Force on Force Training: Active Shooter Scenarios

| December 8, 2014 | 0 Comments

Last Saturday, The She Shepherd and I took scenario-based force on force class with QSI Training. I’ve done force on force training with QSI, Suarez International and Defense Training International, but this was the first time we were training for active shooter situations.

Active shooters (or more accurately, “active murderers” as QSI primary firearms instructor Erik Pakieser likes to say) were the reason I started looking into short barreled weapons in the first place. In turn, this led to investigating bag carry methods and the EDC of “very” short barreled rifles (vSBR).


Class Overview

Three QSI instructors and six students participated in historical active shooter scenarios.

These scenarios included:

  • Mall attack
  • Movie theater shooting
  • Rampage at a restaurant
  • Attack on multiple police officers inside of a restaurant
  • Courtroom shooting
  • Mass stabbing on a bus
  • “Tail gunner” backup shooter similar to the Wal-Mart assault and several other incidents

There were other scenarios that were hypothetical, and many of those were generated in response to information QSI had about individual students. For example, I went through a scenario on a simulated train because I used to take the rail to  work.

No student did the same scenario. For example, The She Shepherd and I did the mall attack scenario, but no one else did. The reason behind it was to not give students who did the same drill later a heads up about what would happen. This makes sense, but I think these situations are so volatile that they could have been repeated.


All students were equipped with gas (not C02) Airsoft pistols and practice training knives. I also brought my KPOS SBR Glock enclosure. The battery for my Airsoft SBR AR-15 failed to charge properly, so I was unable to use it during the class.

Every student wore a protective mask, long-sleeved clothes, and gloves.

I wore what I do for the majority of the year, and The She Shepherd dressed as if she was going shopping. All of the students brought training clones of their EDC weapons, and wore their everyday clothes.

QSI brought many training weapons. There were many pistols, rifles, and a shotgun. There were melee weapons such as knives, a crowbar, and a tomahawk.



There were props as well, including a child that was about the same size as The She Shepherd’s youngest. He got plenty of usage throughout the day. We were at a training facility that had a bar/restaurant, a grocery store, a courthouse, a two-room apartment, a jail cell, and many other rooms.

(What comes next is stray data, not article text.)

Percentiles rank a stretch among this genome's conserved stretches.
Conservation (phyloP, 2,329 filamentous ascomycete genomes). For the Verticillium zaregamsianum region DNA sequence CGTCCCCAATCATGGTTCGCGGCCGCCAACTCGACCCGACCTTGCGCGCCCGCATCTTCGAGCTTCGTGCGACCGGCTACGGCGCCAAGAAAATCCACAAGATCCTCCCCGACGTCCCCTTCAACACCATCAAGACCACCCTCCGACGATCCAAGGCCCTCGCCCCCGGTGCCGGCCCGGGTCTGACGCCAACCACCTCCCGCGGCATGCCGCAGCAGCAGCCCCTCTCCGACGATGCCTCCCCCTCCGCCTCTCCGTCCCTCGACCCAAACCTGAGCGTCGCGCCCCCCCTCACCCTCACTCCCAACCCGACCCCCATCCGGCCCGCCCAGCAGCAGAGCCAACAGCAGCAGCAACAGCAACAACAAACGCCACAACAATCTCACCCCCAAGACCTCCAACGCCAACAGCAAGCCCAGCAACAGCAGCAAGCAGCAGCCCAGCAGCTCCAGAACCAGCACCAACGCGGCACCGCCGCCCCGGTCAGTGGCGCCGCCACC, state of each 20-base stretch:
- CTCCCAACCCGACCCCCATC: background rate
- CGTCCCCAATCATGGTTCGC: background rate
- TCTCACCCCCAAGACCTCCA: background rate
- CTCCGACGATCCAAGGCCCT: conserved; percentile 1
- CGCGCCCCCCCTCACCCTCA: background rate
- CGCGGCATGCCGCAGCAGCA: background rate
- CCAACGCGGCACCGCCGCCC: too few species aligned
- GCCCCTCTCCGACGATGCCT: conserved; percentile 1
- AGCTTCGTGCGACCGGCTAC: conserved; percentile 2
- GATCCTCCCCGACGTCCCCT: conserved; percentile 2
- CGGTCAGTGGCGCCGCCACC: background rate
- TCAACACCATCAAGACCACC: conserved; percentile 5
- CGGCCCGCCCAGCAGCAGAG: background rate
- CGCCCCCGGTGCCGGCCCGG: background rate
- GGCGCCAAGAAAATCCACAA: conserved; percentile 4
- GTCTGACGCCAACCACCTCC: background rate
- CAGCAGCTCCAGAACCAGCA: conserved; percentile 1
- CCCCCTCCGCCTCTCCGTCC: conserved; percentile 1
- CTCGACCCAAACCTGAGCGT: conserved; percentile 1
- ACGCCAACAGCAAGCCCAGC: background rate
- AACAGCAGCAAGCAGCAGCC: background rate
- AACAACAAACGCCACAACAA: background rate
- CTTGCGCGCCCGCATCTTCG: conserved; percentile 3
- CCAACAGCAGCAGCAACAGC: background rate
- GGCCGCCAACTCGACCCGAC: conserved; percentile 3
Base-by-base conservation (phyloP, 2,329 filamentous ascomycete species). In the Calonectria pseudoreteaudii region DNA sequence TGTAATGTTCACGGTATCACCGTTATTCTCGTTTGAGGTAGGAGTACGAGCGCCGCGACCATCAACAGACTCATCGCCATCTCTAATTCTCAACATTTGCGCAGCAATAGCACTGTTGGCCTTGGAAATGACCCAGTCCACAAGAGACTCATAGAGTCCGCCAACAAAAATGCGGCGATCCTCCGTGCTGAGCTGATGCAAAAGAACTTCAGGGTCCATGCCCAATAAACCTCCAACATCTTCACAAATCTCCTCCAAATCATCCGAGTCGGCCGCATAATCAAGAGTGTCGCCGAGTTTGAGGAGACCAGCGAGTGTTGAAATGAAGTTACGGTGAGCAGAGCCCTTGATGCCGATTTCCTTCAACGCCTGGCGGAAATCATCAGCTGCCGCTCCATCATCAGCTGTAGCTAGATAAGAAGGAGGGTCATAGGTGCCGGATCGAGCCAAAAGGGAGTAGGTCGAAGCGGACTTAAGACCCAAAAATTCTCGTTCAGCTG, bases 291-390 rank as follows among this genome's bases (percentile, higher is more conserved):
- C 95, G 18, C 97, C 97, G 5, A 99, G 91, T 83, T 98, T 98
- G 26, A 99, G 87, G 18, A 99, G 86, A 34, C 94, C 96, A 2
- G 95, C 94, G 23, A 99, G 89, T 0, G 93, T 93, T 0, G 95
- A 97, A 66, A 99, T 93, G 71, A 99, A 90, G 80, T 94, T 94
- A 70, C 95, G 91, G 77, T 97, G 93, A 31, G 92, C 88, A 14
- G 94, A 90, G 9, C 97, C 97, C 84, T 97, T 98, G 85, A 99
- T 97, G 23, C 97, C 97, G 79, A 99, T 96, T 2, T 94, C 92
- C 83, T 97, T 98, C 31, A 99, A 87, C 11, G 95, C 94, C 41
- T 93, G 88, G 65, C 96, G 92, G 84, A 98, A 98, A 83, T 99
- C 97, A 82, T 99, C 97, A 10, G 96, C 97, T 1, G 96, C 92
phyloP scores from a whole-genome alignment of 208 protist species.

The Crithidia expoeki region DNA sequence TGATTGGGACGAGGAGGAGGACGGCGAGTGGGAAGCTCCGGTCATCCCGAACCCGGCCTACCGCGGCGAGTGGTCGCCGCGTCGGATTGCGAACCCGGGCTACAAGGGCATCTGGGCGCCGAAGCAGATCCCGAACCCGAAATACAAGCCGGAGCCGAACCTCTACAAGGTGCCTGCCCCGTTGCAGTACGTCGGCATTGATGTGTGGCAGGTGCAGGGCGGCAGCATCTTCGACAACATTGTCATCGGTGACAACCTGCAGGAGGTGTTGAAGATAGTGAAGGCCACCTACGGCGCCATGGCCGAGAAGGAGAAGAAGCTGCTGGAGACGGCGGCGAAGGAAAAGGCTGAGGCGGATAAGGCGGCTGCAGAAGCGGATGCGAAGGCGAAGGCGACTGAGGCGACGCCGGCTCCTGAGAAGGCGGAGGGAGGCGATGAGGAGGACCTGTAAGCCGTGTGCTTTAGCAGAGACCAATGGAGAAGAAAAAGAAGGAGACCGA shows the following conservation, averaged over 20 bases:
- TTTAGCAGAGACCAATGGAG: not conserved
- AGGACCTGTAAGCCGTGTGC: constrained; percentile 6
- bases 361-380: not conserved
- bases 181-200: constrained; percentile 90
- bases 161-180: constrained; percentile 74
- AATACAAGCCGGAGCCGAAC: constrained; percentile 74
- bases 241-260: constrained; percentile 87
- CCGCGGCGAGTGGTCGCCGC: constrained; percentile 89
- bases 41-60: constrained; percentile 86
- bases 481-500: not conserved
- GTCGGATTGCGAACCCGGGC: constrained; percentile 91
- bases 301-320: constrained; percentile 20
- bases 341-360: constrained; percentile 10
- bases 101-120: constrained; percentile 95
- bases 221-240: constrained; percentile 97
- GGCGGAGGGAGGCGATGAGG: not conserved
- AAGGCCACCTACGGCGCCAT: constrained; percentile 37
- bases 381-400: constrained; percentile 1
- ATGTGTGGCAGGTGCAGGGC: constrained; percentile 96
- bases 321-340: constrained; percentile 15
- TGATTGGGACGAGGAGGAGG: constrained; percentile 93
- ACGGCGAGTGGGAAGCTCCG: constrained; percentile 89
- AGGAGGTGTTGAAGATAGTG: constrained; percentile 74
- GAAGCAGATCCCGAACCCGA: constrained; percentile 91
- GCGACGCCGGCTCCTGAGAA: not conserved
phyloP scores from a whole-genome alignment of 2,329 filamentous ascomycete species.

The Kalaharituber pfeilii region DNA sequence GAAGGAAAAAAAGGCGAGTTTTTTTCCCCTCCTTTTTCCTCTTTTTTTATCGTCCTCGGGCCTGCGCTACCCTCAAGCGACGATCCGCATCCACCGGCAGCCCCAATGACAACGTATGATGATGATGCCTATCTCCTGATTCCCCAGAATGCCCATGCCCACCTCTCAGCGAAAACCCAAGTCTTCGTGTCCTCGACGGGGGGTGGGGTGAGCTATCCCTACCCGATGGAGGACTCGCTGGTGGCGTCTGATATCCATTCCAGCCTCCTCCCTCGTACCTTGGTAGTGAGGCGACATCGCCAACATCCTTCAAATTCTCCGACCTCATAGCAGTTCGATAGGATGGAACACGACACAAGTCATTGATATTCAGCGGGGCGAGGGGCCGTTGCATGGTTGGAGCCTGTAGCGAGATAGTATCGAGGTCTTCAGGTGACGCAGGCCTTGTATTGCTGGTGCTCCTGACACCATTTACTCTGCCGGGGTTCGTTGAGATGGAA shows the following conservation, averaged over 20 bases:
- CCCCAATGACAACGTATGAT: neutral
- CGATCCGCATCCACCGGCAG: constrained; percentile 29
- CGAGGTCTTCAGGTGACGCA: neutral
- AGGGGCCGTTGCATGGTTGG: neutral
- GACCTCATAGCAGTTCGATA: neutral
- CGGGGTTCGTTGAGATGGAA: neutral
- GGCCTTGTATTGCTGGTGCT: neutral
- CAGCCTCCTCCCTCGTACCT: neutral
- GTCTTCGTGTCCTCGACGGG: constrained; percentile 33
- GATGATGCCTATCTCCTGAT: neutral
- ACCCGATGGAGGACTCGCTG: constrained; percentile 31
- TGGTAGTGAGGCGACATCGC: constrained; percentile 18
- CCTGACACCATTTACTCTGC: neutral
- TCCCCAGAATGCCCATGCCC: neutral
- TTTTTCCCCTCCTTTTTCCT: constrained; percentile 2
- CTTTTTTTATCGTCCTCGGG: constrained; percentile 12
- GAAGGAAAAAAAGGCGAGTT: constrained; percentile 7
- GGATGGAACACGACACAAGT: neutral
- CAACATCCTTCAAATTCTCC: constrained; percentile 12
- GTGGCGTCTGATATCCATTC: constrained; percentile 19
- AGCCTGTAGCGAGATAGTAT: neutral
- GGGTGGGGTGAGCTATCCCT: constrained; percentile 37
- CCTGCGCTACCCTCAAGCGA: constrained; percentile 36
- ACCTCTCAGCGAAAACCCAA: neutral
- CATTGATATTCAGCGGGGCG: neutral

High level observations

The class was evenly split between people who had taken FoF before, and those who had not. Regardless of experience, everyone was surprised at how quickly things could go from bad to “oh shit.” I was particularly surprised by the mass stabbing on the bus scenario. The attacker was able to draw a practice knife and fatally stab two people before the student could respond with his handgun.

There was another scenario where a knife-wielding attacker was able to easily close on an armed student and delivery multiple slash and stab wounds before the student could fire.

We all know in our heads that we shouldn’t give attackers the opportunity to get close to us, but it’s another thing to feel it.

Most of us wore fleece jackets or sweatshirts. One reason was because it offered protection against the Airsoft weapons; the other was because I wear fleece 6 or 7 months out of the year. It was interesting to watch students struggle to get their weapons clear of their clothing. I was very happy with the Stealth holster from Q-Series, and I don’t feel like I was any slower on the draw.

People directly involved in the scenario had a difficult time remembering what they did during the action. Learning “tape loops” of things to say during crisis may seem silly at first. However, being able to repeat what I was taught on “auto-pilot” when gunshots were going off, people were screaming, and sirens were wailing allowed my conscious mind to think about other things.

All of the students commented on the increased anxiety levels due to the scenarios. One student attempted a headshot during a hostage situation and hit me in the arm instead.

This week

Over the span of this week I’ll put together some posts about specific drills. I’m going to lead off with one involving us, wherein I make a big mistake. The real importance of this training is not to be boastful or only keep the highlights — but to learn  from our mistakes as well.

I hope you come back to learn along with us.

About the Author:

Short Barrel Shepherd Short Barrel Shepherd is a regular guy and works to make Web sites and mobile apps easier for people to use. He spends his free time attending fight-focused firearm, knife, and combatives training, motorcycling, writing, and playing games. His daily carry is a Glock 19 pistol and an AR15 .300 Blackout pistol in a backpack.

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